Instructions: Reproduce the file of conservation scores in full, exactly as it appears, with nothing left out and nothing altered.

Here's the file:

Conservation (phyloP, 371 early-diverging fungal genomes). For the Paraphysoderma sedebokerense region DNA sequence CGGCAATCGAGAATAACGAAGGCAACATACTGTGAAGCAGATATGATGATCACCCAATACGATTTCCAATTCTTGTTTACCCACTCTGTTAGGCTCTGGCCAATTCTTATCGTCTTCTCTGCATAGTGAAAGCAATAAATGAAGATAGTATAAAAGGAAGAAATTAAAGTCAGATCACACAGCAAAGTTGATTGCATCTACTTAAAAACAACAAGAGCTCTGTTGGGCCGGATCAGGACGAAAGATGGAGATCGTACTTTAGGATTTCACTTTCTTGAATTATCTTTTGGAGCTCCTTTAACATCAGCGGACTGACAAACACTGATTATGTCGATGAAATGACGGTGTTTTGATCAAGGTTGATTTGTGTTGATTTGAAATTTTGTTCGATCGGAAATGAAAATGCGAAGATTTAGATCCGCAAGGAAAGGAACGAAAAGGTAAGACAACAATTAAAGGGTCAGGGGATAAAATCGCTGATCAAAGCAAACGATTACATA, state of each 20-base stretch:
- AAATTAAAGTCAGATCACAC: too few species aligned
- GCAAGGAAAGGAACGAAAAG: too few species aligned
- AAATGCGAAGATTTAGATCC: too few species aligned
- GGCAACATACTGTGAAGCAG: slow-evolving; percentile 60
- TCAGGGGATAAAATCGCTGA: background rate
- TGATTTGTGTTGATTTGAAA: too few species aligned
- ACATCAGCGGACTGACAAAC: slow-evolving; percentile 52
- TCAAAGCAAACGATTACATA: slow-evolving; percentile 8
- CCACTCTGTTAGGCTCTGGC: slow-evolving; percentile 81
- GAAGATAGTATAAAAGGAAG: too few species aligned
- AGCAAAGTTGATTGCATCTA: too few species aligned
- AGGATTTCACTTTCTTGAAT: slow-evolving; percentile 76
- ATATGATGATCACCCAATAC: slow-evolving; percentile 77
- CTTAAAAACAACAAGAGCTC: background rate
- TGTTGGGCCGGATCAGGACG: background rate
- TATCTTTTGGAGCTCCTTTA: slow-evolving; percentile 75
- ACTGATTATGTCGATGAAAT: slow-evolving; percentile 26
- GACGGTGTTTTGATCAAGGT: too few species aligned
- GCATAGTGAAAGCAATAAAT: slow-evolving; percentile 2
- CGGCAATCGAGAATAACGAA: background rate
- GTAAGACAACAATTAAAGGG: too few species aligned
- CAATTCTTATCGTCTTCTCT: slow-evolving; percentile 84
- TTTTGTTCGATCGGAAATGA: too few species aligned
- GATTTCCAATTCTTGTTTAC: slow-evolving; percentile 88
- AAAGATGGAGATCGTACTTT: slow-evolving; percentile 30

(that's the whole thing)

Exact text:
Conservation (phyloP, 371 early-diverging fungal genomes). For the Paraphysoderma sedebokerense region DNA sequence CGGCAATCGAGAATAACGAAGGCAACATACTGTGAAGCAGATATGATGATCACCCAATACGATTTCCAATTCTTGTTTACCCACTCTGTTAGGCTCTGGCCAATTCTTATCGTCTTCTCTGCATAGTGAAAGCAATAAATGAAGATAGTATAAAAGGAAGAAATTAAAGTCAGATCACACAGCAAAGTTGATTGCATCTACTTAAAAACAACAAGAGCTCTGTTGGGCCGGATCAGGACGAAAGATGGAGATCGTACTTTAGGATTTCACTTTCTTGAATTATCTTTTGGAGCTCCTTTAACATCAGCGGACTGACAAACACTGATTATGTCGATGAAATGACGGTGTTTTGATCAAGGTTGATTTGTGTTGATTTGAAATTTTGTTCGATCGGAAATGAAAATGCGAAGATTTAGATCCGCAAGGAAAGGAACGAAAAGGTAAGACAACAATTAAAGGGTCAGGGGATAAAATCGCTGATCAAAGCAAACGATTACATA, state of each 20-base stretch:
- AAATTAAAGTCAGATCACAC: too few species aligned
- GCAAGGAAAGGAACGAAAAG: too few species aligned
- AAATGCGAAGATTTAGATCC: too few species aligned
- GGCAACATACTGTGAAGCAG: slow-evolving; percentile 60
- TCAGGGGATAAAATCGCTGA: background rate
- TGATTTGTGTTGATTTGAAA: too few species aligned
- ACATCAGCGGACTGACAAAC: slow-evolving; percentile 52
- TCAAAGCAAACGATTACATA: slow-evolving; percentile 8
- CCACTCTGTTAGGCTCTGGC: slow-evolving; percentile 81
- GAAGATAGTATAAAAGGAAG: too few species aligned
- AGCAAAGTTGATTGCATCTA: too few species aligned
- AGGATTTCACTTTCTTGAAT: slow-evolving; percentile 76
- ATATGATGATCACCCAATAC: slow-evolving; percentile 77
- CTTAAAAACAACAAGAGCTC: background rate
- TGTTGGGCCGGATCAGGACG: background rate
- TATCTTTTGGAGCTCCTTTA: slow-evolving; percentile 75
- ACTGATTATGTCGATGAAAT: slow-evolving; percentile 26
- GACGGTGTTTTGATCAAGGT: too few species aligned
- GCATAGTGAAAGCAATAAAT: slow-evolving; percentile 2
- CGGCAATCGAGAATAACGAA: background rate
- GTAAGACAACAATTAAAGGG: too few species aligned
- CAATTCTTATCGTCTTCTCT: slow-evolving; percentile 84
- TTTTGTTCGATCGGAAATGA: too few species aligned
- GATTTCCAATTCTTGTTTAC: slow-evolving; percentile 88
- AAAGATGGAGATCGTACTTT: slow-evolving; percentile 30